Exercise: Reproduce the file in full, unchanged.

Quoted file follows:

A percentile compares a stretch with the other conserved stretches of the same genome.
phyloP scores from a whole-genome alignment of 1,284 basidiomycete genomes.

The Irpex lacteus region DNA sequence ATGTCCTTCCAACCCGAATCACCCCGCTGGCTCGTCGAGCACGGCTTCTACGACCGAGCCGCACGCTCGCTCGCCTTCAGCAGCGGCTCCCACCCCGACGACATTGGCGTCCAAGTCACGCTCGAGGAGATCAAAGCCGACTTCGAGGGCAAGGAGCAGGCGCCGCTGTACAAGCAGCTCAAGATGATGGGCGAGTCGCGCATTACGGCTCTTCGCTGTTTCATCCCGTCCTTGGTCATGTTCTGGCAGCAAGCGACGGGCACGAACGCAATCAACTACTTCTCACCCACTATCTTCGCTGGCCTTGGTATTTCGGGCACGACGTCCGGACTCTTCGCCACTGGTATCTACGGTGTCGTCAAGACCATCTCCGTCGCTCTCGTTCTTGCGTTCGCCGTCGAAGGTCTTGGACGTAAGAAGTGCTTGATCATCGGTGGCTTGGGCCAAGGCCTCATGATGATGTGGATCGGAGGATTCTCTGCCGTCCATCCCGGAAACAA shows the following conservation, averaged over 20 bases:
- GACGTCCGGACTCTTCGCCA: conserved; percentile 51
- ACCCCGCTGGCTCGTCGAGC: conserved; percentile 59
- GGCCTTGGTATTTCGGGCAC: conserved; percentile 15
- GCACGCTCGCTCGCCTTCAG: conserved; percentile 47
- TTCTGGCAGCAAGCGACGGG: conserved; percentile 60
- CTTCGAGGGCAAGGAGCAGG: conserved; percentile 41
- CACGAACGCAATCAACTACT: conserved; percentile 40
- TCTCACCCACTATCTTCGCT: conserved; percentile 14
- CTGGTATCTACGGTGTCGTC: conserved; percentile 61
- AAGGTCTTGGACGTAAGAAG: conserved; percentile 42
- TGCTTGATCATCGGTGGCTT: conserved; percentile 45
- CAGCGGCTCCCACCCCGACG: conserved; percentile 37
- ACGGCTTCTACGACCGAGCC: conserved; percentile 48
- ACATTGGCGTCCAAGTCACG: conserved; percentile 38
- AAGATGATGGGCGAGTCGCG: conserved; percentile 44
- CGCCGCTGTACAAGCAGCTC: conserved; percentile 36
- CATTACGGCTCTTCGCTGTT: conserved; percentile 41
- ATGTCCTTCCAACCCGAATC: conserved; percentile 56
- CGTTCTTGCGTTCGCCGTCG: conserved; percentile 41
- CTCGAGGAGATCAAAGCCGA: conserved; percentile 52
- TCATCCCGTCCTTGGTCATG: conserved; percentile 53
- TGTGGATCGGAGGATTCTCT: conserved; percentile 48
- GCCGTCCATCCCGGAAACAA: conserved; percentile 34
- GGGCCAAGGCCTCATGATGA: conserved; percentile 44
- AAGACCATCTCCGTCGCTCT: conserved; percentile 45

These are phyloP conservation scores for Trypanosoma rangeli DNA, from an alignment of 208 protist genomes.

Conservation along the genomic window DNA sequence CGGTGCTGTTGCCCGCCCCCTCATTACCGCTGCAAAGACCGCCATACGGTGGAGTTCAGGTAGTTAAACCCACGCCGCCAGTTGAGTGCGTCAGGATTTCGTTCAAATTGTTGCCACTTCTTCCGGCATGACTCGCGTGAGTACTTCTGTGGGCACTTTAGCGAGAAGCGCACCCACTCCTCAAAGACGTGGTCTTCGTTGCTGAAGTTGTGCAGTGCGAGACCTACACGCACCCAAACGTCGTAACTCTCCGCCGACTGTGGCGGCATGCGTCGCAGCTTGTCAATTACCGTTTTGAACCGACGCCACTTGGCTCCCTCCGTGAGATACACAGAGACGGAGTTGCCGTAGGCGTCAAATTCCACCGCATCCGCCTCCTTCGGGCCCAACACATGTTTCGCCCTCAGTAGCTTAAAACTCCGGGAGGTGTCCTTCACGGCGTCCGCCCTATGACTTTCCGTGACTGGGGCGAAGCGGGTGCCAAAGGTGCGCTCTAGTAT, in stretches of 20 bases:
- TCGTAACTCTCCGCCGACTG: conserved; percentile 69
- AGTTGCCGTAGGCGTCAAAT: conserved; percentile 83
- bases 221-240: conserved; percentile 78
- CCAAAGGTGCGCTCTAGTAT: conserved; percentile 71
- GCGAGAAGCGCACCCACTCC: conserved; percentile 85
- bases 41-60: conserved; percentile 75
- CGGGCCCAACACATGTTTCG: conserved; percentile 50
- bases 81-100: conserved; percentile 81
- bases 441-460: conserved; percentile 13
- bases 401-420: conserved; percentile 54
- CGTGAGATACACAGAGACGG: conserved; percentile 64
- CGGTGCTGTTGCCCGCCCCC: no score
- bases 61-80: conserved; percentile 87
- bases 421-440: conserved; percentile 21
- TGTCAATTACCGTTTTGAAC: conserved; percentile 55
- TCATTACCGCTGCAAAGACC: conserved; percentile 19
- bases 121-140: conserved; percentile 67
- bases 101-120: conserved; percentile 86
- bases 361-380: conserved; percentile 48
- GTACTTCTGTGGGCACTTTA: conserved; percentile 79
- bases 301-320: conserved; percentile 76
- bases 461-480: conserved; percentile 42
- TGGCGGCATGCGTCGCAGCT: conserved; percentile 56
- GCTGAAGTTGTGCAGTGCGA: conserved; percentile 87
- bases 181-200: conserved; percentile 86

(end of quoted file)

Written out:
A percentile compares a stretch with the other conserved stretches of the same genome.
phyloP scores from a whole-genome alignment of 1,284 basidiomycete genomes.

The Irpex lacteus region DNA sequence ATGTCCTTCCAACCCGAATCACCCCGCTGGCTCGTCGAGCACGGCTTCTACGACCGAGCCGCACGCTCGCTCGCCTTCAGCAGCGGCTCCCACCCCGACGACATTGGCGTCCAAGTCACGCTCGAGGAGATCAAAGCCGACTTCGAGGGCAAGGAGCAGGCGCCGCTGTACAAGCAGCTCAAGATGATGGGCGAGTCGCGCATTACGGCTCTTCGCTGTTTCATCCCGTCCTTGGTCATGTTCTGGCAGCAAGCGACGGGCACGAACGCAATCAACTACTTCTCACCCACTATCTTCGCTGGCCTTGGTATTTCGGGCACGACGTCCGGACTCTTCGCCACTGGTATCTACGGTGTCGTCAAGACCATCTCCGTCGCTCTCGTTCTTGCGTTCGCCGTCGAAGGTCTTGGACGTAAGAAGTGCTTGATCATCGGTGGCTTGGGCCAAGGCCTCATGATGATGTGGATCGGAGGATTCTCTGCCGTCCATCCCGGAAACAA shows the following conservation, averaged over 20 bases:
- GACGTCCGGACTCTTCGCCA: conserved; percentile 51
- ACCCCGCTGGCTCGTCGAGC: conserved; percentile 59
- GGCCTTGGTATTTCGGGCAC: conserved; percentile 15
- GCACGCTCGCTCGCCTTCAG: conserved; percentile 47
- TTCTGGCAGCAAGCGACGGG: conserved; percentile 60
- CTTCGAGGGCAAGGAGCAGG: conserved; percentile 41
- CACGAACGCAATCAACTACT: conserved; percentile 40
- TCTCACCCACTATCTTCGCT: conserved; percentile 14
- CTGGTATCTACGGTGTCGTC: conserved; percentile 61
- AAGGTCTTGGACGTAAGAAG: conserved; percentile 42
- TGCTTGATCATCGGTGGCTT: conserved; percentile 45
- CAGCGGCTCCCACCCCGACG: conserved; percentile 37
- ACGGCTTCTACGACCGAGCC: conserved; percentile 48
- ACATTGGCGTCCAAGTCACG: conserved; percentile 38
- AAGATGATGGGCGAGTCGCG: conserved; percentile 44
- CGCCGCTGTACAAGCAGCTC: conserved; percentile 36
- CATTACGGCTCTTCGCTGTT: conserved; percentile 41
- ATGTCCTTCCAACCCGAATC: conserved; percentile 56
- CGTTCTTGCGTTCGCCGTCG: conserved; percentile 41
- CTCGAGGAGATCAAAGCCGA: conserved; percentile 52
- TCATCCCGTCCTTGGTCATG: conserved; percentile 53
- TGTGGATCGGAGGATTCTCT: conserved; percentile 48
- GCCGTCCATCCCGGAAACAA: conserved; percentile 34
- GGGCCAAGGCCTCATGATGA: conserved; percentile 44
- AAGACCATCTCCGTCGCTCT: conserved; percentile 45

These are phyloP conservation scores for Trypanosoma rangeli DNA, from an alignment of 208 protist genomes.

Conservation along the genomic window DNA sequence CGGTGCTGTTGCCCGCCCCCTCATTACCGCTGCAAAGACCGCCATACGGTGGAGTTCAGGTAGTTAAACCCACGCCGCCAGTTGAGTGCGTCAGGATTTCGTTCAAATTGTTGCCACTTCTTCCGGCATGACTCGCGTGAGTACTTCTGTGGGCACTTTAGCGAGAAGCGCACCCACTCCTCAAAGACGTGGTCTTCGTTGCTGAAGTTGTGCAGTGCGAGACCTACACGCACCCAAACGTCGTAACTCTCCGCCGACTGTGGCGGCATGCGTCGCAGCTTGTCAATTACCGTTTTGAACCGACGCCACTTGGCTCCCTCCGTGAGATACACAGAGACGGAGTTGCCGTAGGCGTCAAATTCCACCGCATCCGCCTCCTTCGGGCCCAACACATGTTTCGCCCTCAGTAGCTTAAAACTCCGGGAGGTGTCCTTCACGGCGTCCGCCCTATGACTTTCCGTGACTGGGGCGAAGCGGGTGCCAAAGGTGCGCTCTAGTAT, in stretches of 20 bases:
- TCGTAACTCTCCGCCGACTG: conserved; percentile 69
- AGTTGCCGTAGGCGTCAAAT: conserved; percentile 83
- bases 221-240: conserved; percentile 78
- CCAAAGGTGCGCTCTAGTAT: conserved; percentile 71
- GCGAGAAGCGCACCCACTCC: conserved; percentile 85
- bases 41-60: conserved; percentile 75
- CGGGCCCAACACATGTTTCG: conserved; percentile 50
- bases 81-100: conserved; percentile 81
- bases 441-460: conserved; percentile 13
- bases 401-420: conserved; percentile 54
- CGTGAGATACACAGAGACGG: conserved; percentile 64
- CGGTGCTGTTGCCCGCCCCC: no score
- bases 61-80: conserved; percentile 87
- bases 421-440: conserved; percentile 21
- TGTCAATTACCGTTTTGAAC: conserved; percentile 55
- TCATTACCGCTGCAAAGACC: conserved; percentile 19
- bases 121-140: conserved; percentile 67
- bases 101-120: conserved; percentile 86
- bases 361-380: conserved; percentile 48
- GTACTTCTGTGGGCACTTTA: conserved; percentile 79
- bases 301-320: conserved; percentile 76
- bases 461-480: conserved; percentile 42
- TGGCGGCATGCGTCGCAGCT: conserved; percentile 56
- GCTGAAGTTGTGCAGTGCGA: conserved; percentile 87
- bases 181-200: conserved; percentile 86